WILMINGTON, Del. (Reuters) – A Pennsylvania court on Friday ordered election officials to set aside provisional ballots cast on Election Day by voters whose absentee or mail-in ballots were received on time.
Those provisional ballots were to be separated until officials could determine if they were validly cast, according to an order by the Commonwealth Court in a lawsuit brought by Republican candidates.
As ballots were still being counted on Friday three days after polls closed, Democratic challenger Joe Biden took a narrow lead over Republican President Donald Trump in Pennsylvania. If the lead holds, it would give Biden the presidency.
The Republicans were challenging guidance issued by Secretary of State Kathy Boockvar that allows defective mail-in ballots to be “cured” by giving people the opportunity to file provisional ballots. Republicans say that guidance violates state law.
In a separate Republican challenge seeking to block late-arriving mail-in ballots in Pennsylvania, which is pending at the Supreme Court, the Republicans asked the justices to issue an order requiring that the ballots in question be set aside during the counting process.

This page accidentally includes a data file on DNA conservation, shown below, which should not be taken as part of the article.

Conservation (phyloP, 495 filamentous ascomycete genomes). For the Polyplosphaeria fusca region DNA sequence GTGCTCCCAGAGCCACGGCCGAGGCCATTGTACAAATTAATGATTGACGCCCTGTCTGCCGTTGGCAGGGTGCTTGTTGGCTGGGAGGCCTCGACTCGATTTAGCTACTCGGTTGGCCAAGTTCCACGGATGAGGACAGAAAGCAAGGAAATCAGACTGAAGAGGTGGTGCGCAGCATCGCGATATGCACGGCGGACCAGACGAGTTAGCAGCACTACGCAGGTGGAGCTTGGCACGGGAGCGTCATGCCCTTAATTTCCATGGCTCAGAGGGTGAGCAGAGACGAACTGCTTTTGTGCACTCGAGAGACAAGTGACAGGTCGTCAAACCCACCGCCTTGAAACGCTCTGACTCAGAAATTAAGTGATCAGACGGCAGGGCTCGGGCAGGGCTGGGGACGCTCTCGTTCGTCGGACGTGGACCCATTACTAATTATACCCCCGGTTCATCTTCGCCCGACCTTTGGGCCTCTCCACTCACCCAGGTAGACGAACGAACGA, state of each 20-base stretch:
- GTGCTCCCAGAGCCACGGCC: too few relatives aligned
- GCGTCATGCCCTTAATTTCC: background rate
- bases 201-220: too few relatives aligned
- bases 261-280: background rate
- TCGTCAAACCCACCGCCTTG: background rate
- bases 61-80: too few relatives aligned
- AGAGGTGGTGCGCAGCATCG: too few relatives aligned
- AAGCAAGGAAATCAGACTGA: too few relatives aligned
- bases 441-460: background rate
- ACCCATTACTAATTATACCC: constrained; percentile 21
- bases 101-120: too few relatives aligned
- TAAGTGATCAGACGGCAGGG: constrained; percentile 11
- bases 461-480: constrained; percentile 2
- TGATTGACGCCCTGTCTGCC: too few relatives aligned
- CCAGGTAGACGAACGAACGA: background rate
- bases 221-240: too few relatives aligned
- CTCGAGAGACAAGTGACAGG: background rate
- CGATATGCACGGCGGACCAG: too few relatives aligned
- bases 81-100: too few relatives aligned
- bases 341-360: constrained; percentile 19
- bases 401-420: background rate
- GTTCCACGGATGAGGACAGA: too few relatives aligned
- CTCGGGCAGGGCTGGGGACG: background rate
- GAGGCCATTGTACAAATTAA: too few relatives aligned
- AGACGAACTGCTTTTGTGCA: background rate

Boockvar had already said she would voluntarily do that, but the Republicans said in the request it is “unclear” whether all the counties are complying. Late-arriving ballots are a tiny proportion of the overall vote in the state, Boockvar has said.
Biden leads Trump 49.5% to 49.3% in Pennsylvania, a difference of more than 13,500 votes, according to Edison Research, with 96% of expected votes cast. Under Pennsylvania law, a recount is automatic if the margin of victory is less than or equal to 0.5 percentage point of the total vote.
In Philadelphia, the state’s largest city, about 40,000 ballots remained to be counted, the majority of them provisional and military ballots, and the final count could take several days, election officials said.
(Reporting by Tom Hals in Wilmington, Delaware and Lawrence Hurley in Washington; editing by Chizu Nomiyama and Grant McCool)